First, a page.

My son had a valuable instrument stolen from his locked car, so I would never leave it in a car, even briefly, in any public place.


    I have a question that I think goes well with this thread, so I didn’t want to create a new one. You sure posted your question at a convenient time!

    I’m going to be moving from Seattle to Tucson in about a month, bringing my harp with me in the car. The harp will be in the air conditioned car during the day, but since all of my stuff is going to be in my car with the harp, it’ll be very very difficult to take the harp in and out the two nights I’ll be in hotels, so I was planning to just leave it in there (although I may still decide to take it out despite the hassle, just for peace of mind).

    I’ve been checking the weather along the way, and it looks like it could be as hot as 90 degrees at night. Is that too hot for the harp at night? There won’t be any sun shining throught he windows to make the car any hotter than that, but 90 degrees for me is beginning to get uncomfortable, and I don’t want the harp to fall apart or anything.

    Thanks for any advice. 🙂

    Gretchen Cover

    Ben, my concert grand was sent from California to Florida in July two years ago. When it arrived, and I opened the box, it felt like a furnace blast. A few strings popped when I took it out. But otherwise, the harp was just fine and remains so. You may want to check with the maker of your harp. I would make sure the harp is insured before you move. If something happens on the trip,I doubt your car insurance will cover anything.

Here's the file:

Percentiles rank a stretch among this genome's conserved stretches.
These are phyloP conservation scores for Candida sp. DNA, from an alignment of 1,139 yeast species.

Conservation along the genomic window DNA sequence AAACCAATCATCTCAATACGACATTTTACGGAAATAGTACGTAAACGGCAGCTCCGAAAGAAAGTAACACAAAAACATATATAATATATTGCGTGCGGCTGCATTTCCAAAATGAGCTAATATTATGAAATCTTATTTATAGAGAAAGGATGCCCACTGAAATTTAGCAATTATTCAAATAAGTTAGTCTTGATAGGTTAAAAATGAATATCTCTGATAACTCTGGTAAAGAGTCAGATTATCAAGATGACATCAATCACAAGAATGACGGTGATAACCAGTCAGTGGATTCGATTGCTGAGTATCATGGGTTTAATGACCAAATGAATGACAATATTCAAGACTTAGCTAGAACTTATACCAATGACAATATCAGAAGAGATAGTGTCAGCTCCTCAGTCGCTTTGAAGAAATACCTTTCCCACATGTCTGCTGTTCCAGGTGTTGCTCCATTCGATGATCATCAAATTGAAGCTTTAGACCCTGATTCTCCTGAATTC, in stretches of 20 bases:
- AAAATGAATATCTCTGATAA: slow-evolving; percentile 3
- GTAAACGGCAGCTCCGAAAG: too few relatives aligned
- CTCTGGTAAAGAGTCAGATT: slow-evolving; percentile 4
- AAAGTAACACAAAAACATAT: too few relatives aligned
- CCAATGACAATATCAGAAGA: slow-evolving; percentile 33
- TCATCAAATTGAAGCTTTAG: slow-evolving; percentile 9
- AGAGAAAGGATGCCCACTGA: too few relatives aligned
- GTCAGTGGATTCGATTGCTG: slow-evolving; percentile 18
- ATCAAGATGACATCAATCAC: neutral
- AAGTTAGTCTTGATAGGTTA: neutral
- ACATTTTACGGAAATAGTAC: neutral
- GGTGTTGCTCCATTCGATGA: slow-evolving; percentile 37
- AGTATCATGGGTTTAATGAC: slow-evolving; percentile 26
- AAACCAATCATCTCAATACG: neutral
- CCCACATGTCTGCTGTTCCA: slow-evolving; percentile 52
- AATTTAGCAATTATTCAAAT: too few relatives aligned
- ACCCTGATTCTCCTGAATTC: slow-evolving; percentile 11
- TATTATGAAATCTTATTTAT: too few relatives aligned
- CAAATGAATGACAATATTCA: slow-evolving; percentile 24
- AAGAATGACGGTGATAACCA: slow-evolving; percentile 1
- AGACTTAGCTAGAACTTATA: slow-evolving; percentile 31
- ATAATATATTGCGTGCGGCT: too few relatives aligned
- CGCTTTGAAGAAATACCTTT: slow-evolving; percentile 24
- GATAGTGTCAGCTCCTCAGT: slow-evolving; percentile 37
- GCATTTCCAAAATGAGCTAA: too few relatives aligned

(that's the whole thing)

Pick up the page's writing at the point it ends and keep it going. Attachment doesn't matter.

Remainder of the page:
Also be sure to pack your harp tightly so it doesn’t bounce or shift around. I use garden kneeling pads under the top of the column and base for extra protection.


    I think Ben is wondering whether to leave it packed overnight at the motels.
    I was wondering if his harp is an indoor or indoor-outdoor harp. (sounds like pets). We really don’t know what kind of environment his harp is used to.
    If Ben’s harp is only in constant AC, he may be worried about the changes it will experience in the move.

    My harps play for outdoor events and have always been exposed to extremes of temp and humidity.
    Going from WA to AZ, I’d wonder about humidity more than temp.

    As for nights at a motel, there is the possibility of theft, but the thief would need to be pretty resourceful, strong, and have a large vehicle.